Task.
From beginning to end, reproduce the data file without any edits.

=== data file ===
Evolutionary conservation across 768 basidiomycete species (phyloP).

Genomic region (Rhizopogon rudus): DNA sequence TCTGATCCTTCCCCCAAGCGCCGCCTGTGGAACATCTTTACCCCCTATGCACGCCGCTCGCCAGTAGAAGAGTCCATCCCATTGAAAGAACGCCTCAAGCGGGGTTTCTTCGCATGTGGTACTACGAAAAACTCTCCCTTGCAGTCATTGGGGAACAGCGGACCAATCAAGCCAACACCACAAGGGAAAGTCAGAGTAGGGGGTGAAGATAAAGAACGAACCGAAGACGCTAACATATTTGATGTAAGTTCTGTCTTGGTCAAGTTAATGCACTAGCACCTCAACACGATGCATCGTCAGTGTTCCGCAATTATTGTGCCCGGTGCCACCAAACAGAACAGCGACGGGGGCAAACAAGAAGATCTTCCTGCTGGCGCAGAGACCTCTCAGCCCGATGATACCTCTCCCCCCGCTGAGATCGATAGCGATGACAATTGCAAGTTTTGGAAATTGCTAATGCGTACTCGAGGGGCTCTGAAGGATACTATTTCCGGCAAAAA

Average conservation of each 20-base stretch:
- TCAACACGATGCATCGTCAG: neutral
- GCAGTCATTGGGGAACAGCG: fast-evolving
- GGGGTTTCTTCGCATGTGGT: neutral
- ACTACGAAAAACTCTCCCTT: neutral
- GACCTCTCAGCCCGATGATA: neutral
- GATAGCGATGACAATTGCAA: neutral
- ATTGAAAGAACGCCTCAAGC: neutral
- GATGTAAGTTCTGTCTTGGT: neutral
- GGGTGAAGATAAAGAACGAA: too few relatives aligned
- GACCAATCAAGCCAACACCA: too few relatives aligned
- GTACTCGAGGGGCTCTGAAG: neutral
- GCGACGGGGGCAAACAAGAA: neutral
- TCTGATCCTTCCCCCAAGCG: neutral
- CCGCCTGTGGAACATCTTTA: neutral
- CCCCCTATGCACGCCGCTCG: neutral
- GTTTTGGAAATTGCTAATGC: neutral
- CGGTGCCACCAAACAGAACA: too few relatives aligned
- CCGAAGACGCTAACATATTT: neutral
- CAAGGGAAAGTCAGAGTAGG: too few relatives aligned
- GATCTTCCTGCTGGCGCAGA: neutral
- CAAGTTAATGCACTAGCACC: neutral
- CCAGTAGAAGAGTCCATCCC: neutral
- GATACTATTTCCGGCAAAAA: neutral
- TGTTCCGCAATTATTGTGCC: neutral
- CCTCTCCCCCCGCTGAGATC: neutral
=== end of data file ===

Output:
Evolutionary conservation across 768 basidiomycete species (phyloP).

Genomic region (Rhizopogon rudus): DNA sequence TCTGATCCTTCCCCCAAGCGCCGCCTGTGGAACATCTTTACCCCCTATGCACGCCGCTCGCCAGTAGAAGAGTCCATCCCATTGAAAGAACGCCTCAAGCGGGGTTTCTTCGCATGTGGTACTACGAAAAACTCTCCCTTGCAGTCATTGGGGAACAGCGGACCAATCAAGCCAACACCACAAGGGAAAGTCAGAGTAGGGGGTGAAGATAAAGAACGAACCGAAGACGCTAACATATTTGATGTAAGTTCTGTCTTGGTCAAGTTAATGCACTAGCACCTCAACACGATGCATCGTCAGTGTTCCGCAATTATTGTGCCCGGTGCCACCAAACAGAACAGCGACGGGGGCAAACAAGAAGATCTTCCTGCTGGCGCAGAGACCTCTCAGCCCGATGATACCTCTCCCCCCGCTGAGATCGATAGCGATGACAATTGCAAGTTTTGGAAATTGCTAATGCGTACTCGAGGGGCTCTGAAGGATACTATTTCCGGCAAAAA

Average conservation of each 20-base stretch:
- TCAACACGATGCATCGTCAG: neutral
- GCAGTCATTGGGGAACAGCG: fast-evolving
- GGGGTTTCTTCGCATGTGGT: neutral
- ACTACGAAAAACTCTCCCTT: neutral
- GACCTCTCAGCCCGATGATA: neutral
- GATAGCGATGACAATTGCAA: neutral
- ATTGAAAGAACGCCTCAAGC: neutral
- GATGTAAGTTCTGTCTTGGT: neutral
- GGGTGAAGATAAAGAACGAA: too few relatives aligned
- GACCAATCAAGCCAACACCA: too few relatives aligned
- GTACTCGAGGGGCTCTGAAG: neutral
- GCGACGGGGGCAAACAAGAA: neutral
- TCTGATCCTTCCCCCAAGCG: neutral
- CCGCCTGTGGAACATCTTTA: neutral
- CCCCCTATGCACGCCGCTCG: neutral
- GTTTTGGAAATTGCTAATGC: neutral
- CGGTGCCACCAAACAGAACA: too few relatives aligned
- CCGAAGACGCTAACATATTT: neutral
- CAAGGGAAAGTCAGAGTAGG: too few relatives aligned
- GATCTTCCTGCTGGCGCAGA: neutral
- CAAGTTAATGCACTAGCACC: neutral
- CCAGTAGAAGAGTCCATCCC: neutral
- GATACTATTTCCGGCAAAAA: neutral
- TGTTCCGCAATTATTGTGCC: neutral
- CCTCTCCCCCCGCTGAGATC: neutral